23 23April 16, 2002 L2 Multicast Frame Switching Typical L2 switches treat Multicast Traffic as Unknown or Broadcast and must “flood” the frame to every port. Static entries can sometimes be set to specify which ports should receive which group(s) of multicast traffic. Dynamic configuration of these entries would cut down on user administration. Multicast M PIM Problem: Layer 2 Flooding of Multicast Frames

24 24April 16, 2002 L2 Multicast Frame Switching Switches become “IGMP” aware. IGMP packets intercepted by the NMP or by special hardware ASICs. Switch must examine contents of IGMP messages to determine which ports want what traffic. IGMP Membership Reports IGMP Leave Messages Impact on Switch : Must process ALL layer 2 Mcast packets Admin. load increases w/Mcast traffic load Requires special h/w to maintain throughput PIM IGMP IGMP Snooping IGMP

25 1 2 MAC Address Port d0e 5 0 Host-1 Router-A 3 Host-2 4 Host-3 5 Host-4 ( d0e) CAM Table Switching Engine CPU LAN Switch Typical L2 Switch Architecture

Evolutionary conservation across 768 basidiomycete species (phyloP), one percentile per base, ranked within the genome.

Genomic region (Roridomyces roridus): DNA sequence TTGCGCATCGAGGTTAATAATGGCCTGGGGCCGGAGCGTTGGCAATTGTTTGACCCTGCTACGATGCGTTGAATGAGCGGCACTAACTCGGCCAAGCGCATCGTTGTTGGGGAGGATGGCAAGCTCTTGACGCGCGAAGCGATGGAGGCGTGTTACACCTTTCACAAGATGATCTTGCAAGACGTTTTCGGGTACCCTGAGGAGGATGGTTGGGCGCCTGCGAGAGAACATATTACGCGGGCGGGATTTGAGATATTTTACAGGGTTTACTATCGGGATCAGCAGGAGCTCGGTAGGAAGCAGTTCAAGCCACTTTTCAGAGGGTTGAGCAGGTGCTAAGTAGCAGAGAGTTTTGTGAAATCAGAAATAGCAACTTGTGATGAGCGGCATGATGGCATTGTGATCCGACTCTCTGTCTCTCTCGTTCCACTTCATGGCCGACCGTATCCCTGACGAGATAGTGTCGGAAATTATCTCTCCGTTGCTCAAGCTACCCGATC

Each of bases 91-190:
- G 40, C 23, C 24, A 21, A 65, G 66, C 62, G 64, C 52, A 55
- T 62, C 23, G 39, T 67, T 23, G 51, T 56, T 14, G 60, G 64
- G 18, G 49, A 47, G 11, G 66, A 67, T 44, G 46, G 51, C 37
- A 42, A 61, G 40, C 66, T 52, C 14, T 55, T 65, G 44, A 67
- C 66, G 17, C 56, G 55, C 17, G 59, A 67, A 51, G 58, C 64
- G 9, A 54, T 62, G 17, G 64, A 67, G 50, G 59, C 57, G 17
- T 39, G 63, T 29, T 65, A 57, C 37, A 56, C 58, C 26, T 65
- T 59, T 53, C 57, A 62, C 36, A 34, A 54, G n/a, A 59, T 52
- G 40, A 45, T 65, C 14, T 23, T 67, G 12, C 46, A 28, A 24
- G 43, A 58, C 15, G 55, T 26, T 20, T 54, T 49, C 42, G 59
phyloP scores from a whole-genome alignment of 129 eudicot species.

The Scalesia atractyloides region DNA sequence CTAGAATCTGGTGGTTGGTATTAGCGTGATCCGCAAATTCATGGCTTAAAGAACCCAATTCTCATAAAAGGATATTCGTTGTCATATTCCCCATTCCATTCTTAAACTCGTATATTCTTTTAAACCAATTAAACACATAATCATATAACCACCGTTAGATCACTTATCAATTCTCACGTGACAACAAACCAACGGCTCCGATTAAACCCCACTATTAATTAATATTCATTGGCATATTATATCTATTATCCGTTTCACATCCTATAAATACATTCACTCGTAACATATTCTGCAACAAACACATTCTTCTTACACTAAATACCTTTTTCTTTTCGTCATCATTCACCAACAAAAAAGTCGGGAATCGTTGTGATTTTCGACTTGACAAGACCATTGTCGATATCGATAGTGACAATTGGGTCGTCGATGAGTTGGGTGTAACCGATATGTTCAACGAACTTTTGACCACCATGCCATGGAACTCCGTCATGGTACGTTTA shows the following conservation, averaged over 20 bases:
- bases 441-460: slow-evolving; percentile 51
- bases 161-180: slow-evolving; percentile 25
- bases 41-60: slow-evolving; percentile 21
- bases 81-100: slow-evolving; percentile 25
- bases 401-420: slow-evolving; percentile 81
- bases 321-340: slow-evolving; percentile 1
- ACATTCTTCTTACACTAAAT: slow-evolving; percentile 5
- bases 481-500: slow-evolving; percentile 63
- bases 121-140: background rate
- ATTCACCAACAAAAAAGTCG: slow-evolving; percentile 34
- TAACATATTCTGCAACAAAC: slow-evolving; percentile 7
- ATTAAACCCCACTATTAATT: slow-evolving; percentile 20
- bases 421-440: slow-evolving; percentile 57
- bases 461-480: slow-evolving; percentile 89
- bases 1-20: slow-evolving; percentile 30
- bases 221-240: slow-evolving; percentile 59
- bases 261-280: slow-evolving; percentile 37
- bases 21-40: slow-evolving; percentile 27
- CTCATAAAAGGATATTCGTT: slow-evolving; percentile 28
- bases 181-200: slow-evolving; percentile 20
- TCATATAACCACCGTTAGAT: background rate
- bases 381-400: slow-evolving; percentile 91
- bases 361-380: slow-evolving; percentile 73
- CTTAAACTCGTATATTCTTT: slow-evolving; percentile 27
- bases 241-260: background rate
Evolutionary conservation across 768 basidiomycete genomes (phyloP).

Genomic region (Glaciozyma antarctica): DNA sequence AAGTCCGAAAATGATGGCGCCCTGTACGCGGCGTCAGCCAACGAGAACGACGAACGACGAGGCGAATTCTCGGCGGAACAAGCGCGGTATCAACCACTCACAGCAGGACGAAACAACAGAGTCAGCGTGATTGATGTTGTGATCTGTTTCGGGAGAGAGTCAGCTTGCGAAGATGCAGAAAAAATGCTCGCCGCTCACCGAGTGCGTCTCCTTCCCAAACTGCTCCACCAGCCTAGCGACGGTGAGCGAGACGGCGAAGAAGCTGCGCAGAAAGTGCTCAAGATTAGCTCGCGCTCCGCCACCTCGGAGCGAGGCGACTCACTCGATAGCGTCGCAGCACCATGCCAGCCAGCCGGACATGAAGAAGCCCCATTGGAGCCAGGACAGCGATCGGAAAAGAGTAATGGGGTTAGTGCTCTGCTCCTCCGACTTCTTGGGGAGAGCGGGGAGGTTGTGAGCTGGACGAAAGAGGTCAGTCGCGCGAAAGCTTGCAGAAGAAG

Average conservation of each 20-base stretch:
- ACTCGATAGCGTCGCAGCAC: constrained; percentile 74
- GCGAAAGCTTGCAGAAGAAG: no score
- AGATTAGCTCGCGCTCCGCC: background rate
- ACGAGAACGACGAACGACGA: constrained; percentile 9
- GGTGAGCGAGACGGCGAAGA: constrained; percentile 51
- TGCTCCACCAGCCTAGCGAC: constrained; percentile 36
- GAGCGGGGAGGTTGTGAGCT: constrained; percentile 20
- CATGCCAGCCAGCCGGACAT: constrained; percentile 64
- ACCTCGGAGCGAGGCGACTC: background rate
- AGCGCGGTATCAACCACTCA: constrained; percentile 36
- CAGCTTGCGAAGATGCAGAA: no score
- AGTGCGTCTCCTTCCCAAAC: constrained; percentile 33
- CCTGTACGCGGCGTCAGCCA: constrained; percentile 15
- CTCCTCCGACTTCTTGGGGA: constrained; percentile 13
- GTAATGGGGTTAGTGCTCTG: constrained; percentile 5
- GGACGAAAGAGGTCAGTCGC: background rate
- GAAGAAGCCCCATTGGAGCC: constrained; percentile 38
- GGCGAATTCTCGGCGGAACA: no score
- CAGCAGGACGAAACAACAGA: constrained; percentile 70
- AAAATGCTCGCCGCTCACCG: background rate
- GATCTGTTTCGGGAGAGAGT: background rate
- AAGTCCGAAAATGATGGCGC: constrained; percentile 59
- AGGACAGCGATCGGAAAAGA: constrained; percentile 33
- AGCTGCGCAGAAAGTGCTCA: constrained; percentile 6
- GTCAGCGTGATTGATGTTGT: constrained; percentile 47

26 1 2 MAC Address Ports IGMP Report Host-1 Router-A 3 Host-2 4 Host-3 5 Host-4 CAM Table Switching Engine CPU LAN Switch IGMP Snooping — 1st Join e ,1,2 Entry Added

27 LAN Switch CAM Table 1 2 MAC Address Ports e ,1,2 IGMP Report CPU Host-1 Router-A 3 Host-2 4 Host-3 5 Host-4 Switching Engine IGMP Snooping — 2nd Join,5 Port Added

28 LAN Switch CAM Table CPU Host-1 Router-A 3 Host-2 4 Host-3 5 Host-4 Switching Engine (w/L3 ASICs) IGMP Leave Group (0100.5e ) IGMP Leave Group (0100.5e ) MAC Address L3 Ports e00.00xxIGMP e IGMP e !IGMP1,2,5 IGMP Snooping — Leaves

29 LAN Switch CAM Table CPU Host-1 Router-A 3 Host-2 4 Host-3 5 Host-4 Switching Engine (w/L3 ASICs) IGMP General Query (0100.5e ) IGMP General Query (0100.5e ) MAC Address L3 Ports e00.00xxIGMP e IGMP e !IGMP1,2,5 IGMP Snooping — Leaves (cont.)

30 LAN Switch CAM Table CPU Host-1 Router-A 3 Host-2 4 Host-3 5 Host-4 Switching Engine (w/L3 ASICs) IGMP Leave Group (0100.5e ) IGMP Leave Group (0100.5e ) MAC Address L3 Ports e00.00xxIGMP e IGMP e !IGMP1,5 IGMP Snooping — Leaves